Ayaan Hirsi Ali was born in Mogadishu, Somalia in 1969. As a young child, she was subjected to female genital mutilation. As she grew up, she embraced Islam and strove to live as a devout Muslim. But she began to question aspects of her faith. One day, while listening to a sermon on the many...
Islamic anti-Semitism is of a “scale and scope” that most people in the West do not understand and is therefore all the more insidious, the controversial critic of the Muslim religion, Ayaan Hirsi Ali, told a capacity audience at the Jewish Public Library (JPL) in Montreal on May 13.
Hoover Institution fellow Ayaan Hirsi Ali discusses her foundation and how they help women, children, and the most vulnerable members of society.
Ayaan Hirsi Ali discusses the SPLC.
Hoover Institution fellow Ayaan Hirsi Ali talks about her background, life, Islamic women’s rights, and the issues she is currently working on.
Hoover Institution fellow Ayaan Hirsi Ali talks about President Trump, how her views on Islam have changed, the challenge of DAWA, and much more.
Hoover Institution fellow Ayaan Hirsi Ali discusses her book The Challenge of Dawa, Mecca vs Medina Islam (roughly the distinction between peaceful and militarized/expansionist), and the possibility of rapprochement between Islam and the Judeo-Christian world.
Preview a two minute clip of Ayaan Hirsi Ali's interview on the West, Dawa, and Islam. Hirsi Ali's full interview will be available on Tuesday, August 8.
Author, ex-politician and feminist critic of Islam Ayaan Hirsi Ali has waded into the burqa debate sparked by Pauline Hanson's Senate stunt.
Hoover Institution fellow Ayaan Hirsi Ali wants the United States to do more to fight radical Islam. Ali says, “Radical Islamists in the United States are taking advantage of the freedoms we have and the free institutions to isolate Muslim Americans and inculcate into their heads to reject American values and promoting this idea of hatred. Unless we understand that, we won’t be able eradicate the idea of ISIS anywhere.”
Hoover Institution fellow Ayaan Hirsi Ali seeks a better way to fight terrorism.
Hoover Institution fellow Ayaan Hirsi Ali calls on Australians to boycott halal-certified food because some of the proceeds from the sales of the food are used to fund Islamic DAWA.
Hoover Institution fellow Ayaan Hirsi Ali talks about a better way to fight terrorism.
Hoover Institution fellow Ayaan Hirsi Ali discusses President Donald Trump’s recent outreach to Saudi Arabia, the recent changing of the guard within the Saudi royal family and its impact on radical Islam and Middle East politics.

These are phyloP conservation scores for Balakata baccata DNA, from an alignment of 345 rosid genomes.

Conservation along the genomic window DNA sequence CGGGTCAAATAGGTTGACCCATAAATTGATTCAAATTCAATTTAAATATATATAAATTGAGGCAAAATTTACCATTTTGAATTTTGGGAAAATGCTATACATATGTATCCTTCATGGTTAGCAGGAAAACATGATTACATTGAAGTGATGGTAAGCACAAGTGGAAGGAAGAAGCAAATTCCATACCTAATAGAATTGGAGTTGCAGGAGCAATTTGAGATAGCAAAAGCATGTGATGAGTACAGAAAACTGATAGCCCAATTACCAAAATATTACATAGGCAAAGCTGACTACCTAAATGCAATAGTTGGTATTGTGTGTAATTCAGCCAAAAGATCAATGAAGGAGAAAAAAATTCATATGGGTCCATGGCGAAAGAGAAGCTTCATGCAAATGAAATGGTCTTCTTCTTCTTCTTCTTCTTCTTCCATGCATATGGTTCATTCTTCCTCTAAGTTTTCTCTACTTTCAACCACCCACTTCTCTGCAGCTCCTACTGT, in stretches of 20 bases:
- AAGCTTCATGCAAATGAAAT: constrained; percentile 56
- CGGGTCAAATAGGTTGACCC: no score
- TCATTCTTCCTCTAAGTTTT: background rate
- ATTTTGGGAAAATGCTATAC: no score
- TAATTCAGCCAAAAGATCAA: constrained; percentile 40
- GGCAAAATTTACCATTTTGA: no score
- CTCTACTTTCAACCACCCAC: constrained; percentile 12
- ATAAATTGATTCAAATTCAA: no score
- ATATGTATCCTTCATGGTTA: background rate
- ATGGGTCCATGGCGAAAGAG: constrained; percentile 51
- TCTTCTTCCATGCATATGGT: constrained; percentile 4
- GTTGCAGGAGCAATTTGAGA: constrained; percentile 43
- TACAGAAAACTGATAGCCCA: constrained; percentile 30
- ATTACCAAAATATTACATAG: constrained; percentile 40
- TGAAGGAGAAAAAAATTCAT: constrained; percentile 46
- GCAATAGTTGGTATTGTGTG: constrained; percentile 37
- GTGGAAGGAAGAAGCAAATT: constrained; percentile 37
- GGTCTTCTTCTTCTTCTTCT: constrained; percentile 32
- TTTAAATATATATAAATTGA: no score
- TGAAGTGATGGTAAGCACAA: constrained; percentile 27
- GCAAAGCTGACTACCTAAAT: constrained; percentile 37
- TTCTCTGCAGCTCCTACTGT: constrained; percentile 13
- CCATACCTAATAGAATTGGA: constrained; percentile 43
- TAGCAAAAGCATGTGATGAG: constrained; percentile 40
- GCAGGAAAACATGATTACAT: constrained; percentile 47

Women’s rights activists Ayaan Hirsi Ali and Asra Nomani have accused four female Democratic senators of ignoring them during a committee hearing last week, complaining the lawmakers did not ask them a single question.
Hoover Institution fellow Ayaan Hirsi Ali's testimony before the Senate Homeland Security and Governmental Affairs Committee.
Ayaan Hirsi Ali On Ideology and Terror: Understanding The Tools, Tactics, And Techniques Of Violent Extremism
Hoover Institution fellow Ayaan Hirsi Ali testified at a Senate Homeland Security and Governmental Affairs Committee hearing yesterday on understanding the tools, tactics, and techniques used by violent extremists.
Hoover Institution fellow Ayaan Hirsi Ali testifies at a Senate Homeland Security and Governmental Affairs Committee hearing on understanding the tools, tactics, and techniques used by violent extremists.
'Don't Let Muslim Prisoners Form Militias': Ayaan Hirsi Ali Urges NSW Government To Ban Islamic Imams From Australia's First Terror Jail
Hoover Institution fellow Ayaan Hirsi Ali notes that allowing Muslim imams inside prisons will further radicalize the prsioners and turn them from just being prisoners who committed terrorist acts to militias that can train and remain inspired in these prisons.
Last week, Ayaan Hirsi Ali and Asra Q. Nomani testified before the Senate Committee on Homeland Security and Governmental Affairs. During the hearing, they weren’t asked any questions about political Islam by the Democratic women on the panel — an experience they argue is emblematic of a troubling trend among progressives to overlook the brutal reality of Islamist extremism.